Dhiab v. Trump, No. 16-5011

CourtUnited States Courts of Appeals. United States Court of Appeals (District of Columbia)
Writing for the CourtRandolph, Senior Circuit Judge
Citation852 F.3d 1087
Parties Jihad DHIAB, Detainee, Guantanamo Bay Naval Station And Shaker Aamer, as Next Friend of Jihad Dhiab, Appellees v. Donald J. TRUMP, President of the United States, et al., Appellants Hearst Corporation, et al., Appellees
Docket NumberNo. 16-5011,C/w 16-5012
Decision Date31 March 2017

852 F.3d 1087

Jihad DHIAB, Detainee, Guantanamo Bay Naval Station And Shaker Aamer, as Next Friend of Jihad Dhiab, Appellees
v.
Donald J. TRUMP, President of the United States, et al., Appellants

Hearst Corporation, et al., Appellees

No. 16-5011
C/w 16-5012

United States Court of Appeals, District of Columbia Circuit.

Argued September 8, 2016
Decided March 31, 2017


Catherine H. Dorsey, Attorney, U.S. Department of Justice, argued the cause for respondents-appellants/cross-appellees (US). With her on the briefs were Benjamin C. Mizer, Principal Deputy Assistant Attorney General, and Matthew M. Collette, Attorney.

David A. Schulz, New York, NY, argued the cause for intervenors-appellees/cross-appellants. With him on the briefs was Matthew L. Schafer, Washington, DC.

Rachel B. Levinson-Waldman was on the brief for amici curiae Brennan Center for Justice and Electronic Frontier Foundation in support of intervenors-appellees.

Hina Shamsi and Arthur B. Spitzer, Washington, DC, were on the brief for amici curiae American Civil Liberties Union of the Nation's Capital and The Reporters Committee for Freedom of The Press in support of intervenors-appellees/cross-appellants.

Before: Rogers, Circuit Judge, and Williams and Randolph, Senior Circuit Judges.

Opinion for the Court filed by Senior Circuit Judge Randolph, with whom Circuit Judge Rogers and Senior Circuit Judge Williams join except as to Part II.

Opinion concurring in part and concurring in the judgment filed by Circuit Judge Rogers.

Opinion concurring in part and concurring in the judgment filed by Senior Circuit Judge Williams .

852 F.3d 1089

Randolph, Senior Circuit Judge:

The government's appeal, and the intervenors' cross-appeal, are from the district court's orders releasing video recordings made at the United States Naval Base, Guantanamo Bay, Cuba. The recordings are of military personnel removing a detainee from his cell, transporting him to a medical unit, and force-feeding him to keep him alive while he was on a hunger strike.

The government classified these recordings as "SECRET" because disclosing them could damage the national security. The district court decided that under the Constitution the public has a right to view the recordings because the detainee's attorney filed some of them under seal, at which point the recordings became part of the court's record. The government's appeal is on the ground that the public has no such constitutional right. The intervenors' cross-appeal is on the ground that several categories of redactions the court approved prior to public release were too extensive.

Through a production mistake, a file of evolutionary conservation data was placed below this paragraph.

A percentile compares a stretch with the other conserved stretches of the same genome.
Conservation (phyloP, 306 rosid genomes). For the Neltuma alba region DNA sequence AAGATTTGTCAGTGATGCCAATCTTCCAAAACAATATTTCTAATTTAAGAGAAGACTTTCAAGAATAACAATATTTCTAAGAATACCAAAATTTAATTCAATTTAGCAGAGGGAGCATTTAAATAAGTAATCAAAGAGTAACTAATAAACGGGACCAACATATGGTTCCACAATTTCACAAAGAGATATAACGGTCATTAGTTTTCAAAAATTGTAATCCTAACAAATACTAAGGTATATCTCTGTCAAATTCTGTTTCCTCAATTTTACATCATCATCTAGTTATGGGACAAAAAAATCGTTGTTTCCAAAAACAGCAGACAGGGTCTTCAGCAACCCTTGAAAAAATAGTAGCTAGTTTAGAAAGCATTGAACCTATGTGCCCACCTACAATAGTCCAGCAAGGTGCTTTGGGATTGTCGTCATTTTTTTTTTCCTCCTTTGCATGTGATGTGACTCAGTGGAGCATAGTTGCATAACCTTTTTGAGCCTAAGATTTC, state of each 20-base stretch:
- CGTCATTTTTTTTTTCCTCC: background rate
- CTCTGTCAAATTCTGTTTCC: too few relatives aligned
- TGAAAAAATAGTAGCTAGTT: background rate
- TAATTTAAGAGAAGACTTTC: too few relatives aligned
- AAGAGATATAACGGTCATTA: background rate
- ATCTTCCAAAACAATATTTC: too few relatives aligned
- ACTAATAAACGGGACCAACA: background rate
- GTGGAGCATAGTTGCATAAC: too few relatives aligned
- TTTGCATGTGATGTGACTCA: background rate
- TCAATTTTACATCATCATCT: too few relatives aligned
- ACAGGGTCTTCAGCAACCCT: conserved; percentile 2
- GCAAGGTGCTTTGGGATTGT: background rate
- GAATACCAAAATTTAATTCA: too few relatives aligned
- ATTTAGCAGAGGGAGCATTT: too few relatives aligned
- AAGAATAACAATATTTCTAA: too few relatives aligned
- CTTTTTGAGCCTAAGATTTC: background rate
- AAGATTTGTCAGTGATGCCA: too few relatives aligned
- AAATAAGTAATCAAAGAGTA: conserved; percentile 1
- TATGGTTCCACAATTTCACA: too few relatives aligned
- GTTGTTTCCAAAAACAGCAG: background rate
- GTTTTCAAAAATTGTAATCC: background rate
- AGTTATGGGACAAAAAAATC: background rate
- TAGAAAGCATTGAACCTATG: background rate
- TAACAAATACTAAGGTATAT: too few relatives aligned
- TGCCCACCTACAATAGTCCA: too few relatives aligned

I.

The case began when Abu Wa'el (Jihad) Dhiab filed a petition for a writ of habeas corpus to prevent the government from force-feeding him. The district court denied Dhiab's motion for a preliminary injunction, finding that it lacked habeas jurisdiction to correct conditions of confinement. Dhiab v. Obama , 952 F.Supp.2d 154, 155 (D.D.C. 2013). On appeal, a panel of this court held that a Guantanamo habeas petitioner may seek not only relief from confinement, the traditional remedy in habeas corpus, but also an injunction to alter the conditions of his confinement. Aamer v. Obama , 742 F.3d 1023, 1033 (D.C. Cir. 2014).1

On remand, Dhiab moved again for a preliminary injunction, this time challenging particular government force-feeding practices. He also filed an emergency application for a temporary restraining order. The district court denied both motions. Dhiab v. Obama , 74 F.Supp.3d 16, 19 (D.D.C. 2014) ; Order, Dhiab v. Obama , No. 05-01457 (GK), (D.D.C. June 16, 2014), ECF No. 254. In considering Dhiab's motions, the district court ordered the government to provide Dhiab's attorney, who had been given a security clearance, copies of the video recordings, the existence of which the government had disclosed. After the government complied with the order, to which it objected, Dhiab's attorney filed some of the recordings under seal.2

The government recorded Dhiab's removal from his cell and his force-feeding in order to train military guards about how to handle detainees in such circumstances. In classifying each recording as "SECRET," we shall assume that the government complied with Executive Order No. 13,526, 75 Fed. Reg. 707 (Dec. 29, 2009).3 This Executive Order, and those of past Presidents, see

852 F.3d 1090

Dep't of Navy v. Egan , 484 U.S. 518, 527-28, 108 S.Ct. 818, 98 L.Ed.2d 918 (1988), specified three levels of classified national security information: "TOP SECRET," "SECRET," and "CONFIDENTIAL." The "SECRET" classification is reserved for "information, the unauthorized disclosure of which reasonably could be expected to cause serious damage to the national security" of the United States. Exec. Order No. 13,526 § 1.2(a)(2). Unauthorized disclosure of such classified information can be a federal criminal offense. See, e.g. , 18 U.S.C. § 793.

Press organizations—sixteen of them—sought to intervene in Dhiab's habeas case and asked the district court to unseal the recordings Dhiab's attorney had filed. Their motion asserted that under the First Amendment, and common law, the public had a right to see these recordings because the recordings had become part of the record of Dhiab's habeas corpus proceeding. The government did not oppose their intervention motion but it did oppose the organizations' motion to unseal the recordings. In support of its opposition, the government filed declarations from military officers explaining how release of the classified recordings would threaten national security.

In October 2014, the district court granted the organizations' motion to intervene and their motion to unseal the recordings, subject to further proceedings to determine what portions of the recordings should be redacted to protect information identifying government personnel. Dhiab v. Obama , 70 F.Supp.3d 486, 501 (D.D.C. 2014).

In December of that year, the government released Dhiab from Guantanamo and transferred him to the control of the government of Uruguay, thus rendering his habeas petition moot.